Reflections on how Christians help each other to grow and mature in loving God with all their heart, soul, mind, and strength and to love their neighbor as themselves.

Thursday, September 18, 2008

"Mainline or Methodist?"

Book Review:
Mainline or Methodist?: Rediscovering Our Evangelistic Mission by Scott Kisker

Scott Kisker has given The United Methodist Church a much needed wake-up call. He reminds us in the first couple of pages of his insightful book that the denomination is 40 years old. I have heard it said by some that it seems that the church is going through something of a “mid-life” crisis not unlike those feelings of fear of inevitable death and wondering what life is all about experienced by men and women sometime after they reach that age. Kisker’s book comes a just the right time.

Dr. Kisker (Associate Professor of the History of Christianity and former James C. Logan Associate Professor of Evangelism at Wesley Theological Seminary in Washington, DC) looks at The United Methodist Church with the eyes of a historian and the heart of an evangelist. He brings his deep knowledge of church history, theology, and the Wesleyan tradition to the task of examining the condition of the church that has shaped his own life. Dr. Kisker makes the case that much of the UMC’s current malaise has its roots in its alignment as one of the “Mainline” denominations.

The chief problem with “Mainline” churches is that they “bless the values of the larger society, and see very little difference between cultivating good citizens and cultivating Christians.” Their striving to be “respectable” and to play a role in the dominant culture “establishment” has resulted in adjusting the gospel of Jesus Christ to make it fit into cultural norms rather than challenging those norms. Kisker writes, “When we became “mainline,” we stopped being Methodist in all but name.” Meaning that, in the name of “respectability,” we jettisoned the practices, structures, and theology that formed the heart and soul of Wesleyan Methodism.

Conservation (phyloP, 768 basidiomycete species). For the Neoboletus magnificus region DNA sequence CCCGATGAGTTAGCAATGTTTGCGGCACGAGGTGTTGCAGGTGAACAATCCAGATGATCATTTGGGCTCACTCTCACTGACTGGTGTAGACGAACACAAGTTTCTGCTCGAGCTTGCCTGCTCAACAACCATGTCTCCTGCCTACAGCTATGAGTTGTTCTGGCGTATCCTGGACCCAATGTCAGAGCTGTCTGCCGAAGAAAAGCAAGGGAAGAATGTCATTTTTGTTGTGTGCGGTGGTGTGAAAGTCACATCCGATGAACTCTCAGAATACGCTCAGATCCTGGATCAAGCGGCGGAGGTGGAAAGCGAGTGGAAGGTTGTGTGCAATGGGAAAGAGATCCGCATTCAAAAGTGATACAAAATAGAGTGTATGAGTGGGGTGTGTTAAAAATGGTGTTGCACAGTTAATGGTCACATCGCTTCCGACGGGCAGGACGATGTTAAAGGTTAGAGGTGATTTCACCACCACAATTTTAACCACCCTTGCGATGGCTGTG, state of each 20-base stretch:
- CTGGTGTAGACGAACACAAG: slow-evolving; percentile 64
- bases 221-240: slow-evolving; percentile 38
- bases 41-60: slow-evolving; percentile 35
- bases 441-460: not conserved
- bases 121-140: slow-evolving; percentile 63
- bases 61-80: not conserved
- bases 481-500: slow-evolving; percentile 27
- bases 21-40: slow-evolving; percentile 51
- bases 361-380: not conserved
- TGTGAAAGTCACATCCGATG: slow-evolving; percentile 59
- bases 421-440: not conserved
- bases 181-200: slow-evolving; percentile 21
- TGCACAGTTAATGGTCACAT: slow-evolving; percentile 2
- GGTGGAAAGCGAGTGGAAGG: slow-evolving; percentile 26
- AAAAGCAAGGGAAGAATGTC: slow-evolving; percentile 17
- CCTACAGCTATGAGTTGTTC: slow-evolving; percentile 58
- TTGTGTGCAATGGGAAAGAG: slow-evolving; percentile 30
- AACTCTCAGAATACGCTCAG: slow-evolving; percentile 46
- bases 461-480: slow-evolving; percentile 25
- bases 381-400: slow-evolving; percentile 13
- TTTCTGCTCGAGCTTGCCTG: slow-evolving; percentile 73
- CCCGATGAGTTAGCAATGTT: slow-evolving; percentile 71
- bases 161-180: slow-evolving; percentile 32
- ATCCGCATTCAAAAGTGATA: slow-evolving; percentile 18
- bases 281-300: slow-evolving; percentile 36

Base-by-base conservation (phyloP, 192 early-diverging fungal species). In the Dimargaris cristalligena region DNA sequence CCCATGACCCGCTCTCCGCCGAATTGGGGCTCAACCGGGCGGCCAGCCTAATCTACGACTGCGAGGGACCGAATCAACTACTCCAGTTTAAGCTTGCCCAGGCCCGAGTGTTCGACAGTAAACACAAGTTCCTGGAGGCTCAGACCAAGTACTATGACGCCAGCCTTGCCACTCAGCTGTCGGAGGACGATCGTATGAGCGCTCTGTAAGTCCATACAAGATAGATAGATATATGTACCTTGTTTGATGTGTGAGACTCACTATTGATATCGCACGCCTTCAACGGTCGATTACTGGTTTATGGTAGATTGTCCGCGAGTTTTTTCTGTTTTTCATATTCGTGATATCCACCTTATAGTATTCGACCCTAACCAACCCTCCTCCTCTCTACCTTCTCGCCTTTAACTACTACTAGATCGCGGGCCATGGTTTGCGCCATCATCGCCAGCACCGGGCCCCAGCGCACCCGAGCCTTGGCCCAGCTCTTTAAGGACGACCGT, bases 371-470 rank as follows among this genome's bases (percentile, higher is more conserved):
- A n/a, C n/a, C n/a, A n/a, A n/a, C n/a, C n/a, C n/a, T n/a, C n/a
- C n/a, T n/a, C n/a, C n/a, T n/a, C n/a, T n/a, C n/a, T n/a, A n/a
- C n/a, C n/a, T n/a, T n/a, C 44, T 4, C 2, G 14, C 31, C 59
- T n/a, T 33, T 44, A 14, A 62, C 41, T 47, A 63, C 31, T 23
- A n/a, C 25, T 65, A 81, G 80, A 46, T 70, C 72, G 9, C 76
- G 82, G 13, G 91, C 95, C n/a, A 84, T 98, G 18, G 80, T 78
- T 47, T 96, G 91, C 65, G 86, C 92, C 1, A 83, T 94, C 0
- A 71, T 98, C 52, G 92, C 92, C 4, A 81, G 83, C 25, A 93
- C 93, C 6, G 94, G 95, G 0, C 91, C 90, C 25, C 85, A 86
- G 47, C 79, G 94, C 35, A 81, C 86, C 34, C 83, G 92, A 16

In a well written 128 pages Dr. Kisker describes what has been lost and gives practical ideas for restoring a United Methodist:
  • Vision
The distinctive goal of Wesleyan Methodism is holiness of heart and life. In mission of early Methodism was “To reform the nation, especially the church; and to spread Scriptural holiness across the land.”
  • Message
The historic Methodist message was salvation by grace through faith. We need to take sin, grace, and salvation seriously once again.
  • Method
+ Proclaim Christ in all his offices: Prophet, Priest, and King
+ Open-air preaching for the 21st century
+ Small groups for formation and growth in discipleship
+ A Rule of Life that leads the people toward holiness of heart and life (The General Rules)
  • Conversation
Practice true “holy conferencing” in the Wesleyan Spirit. Conferencing must be practiced at all levels of the church, beginning in the home.

Mainline or Methodist: Rediscovering Our Evangelistic Mission is a sobering and hope-filled call to action for the people of The United Methodist Church. Scott Kisker gives some helpful and practical recommendations for a way forward. It’s clear that he believes that God will keep God’s promises. But the church must cooperate and participate with God’s mission for the world.


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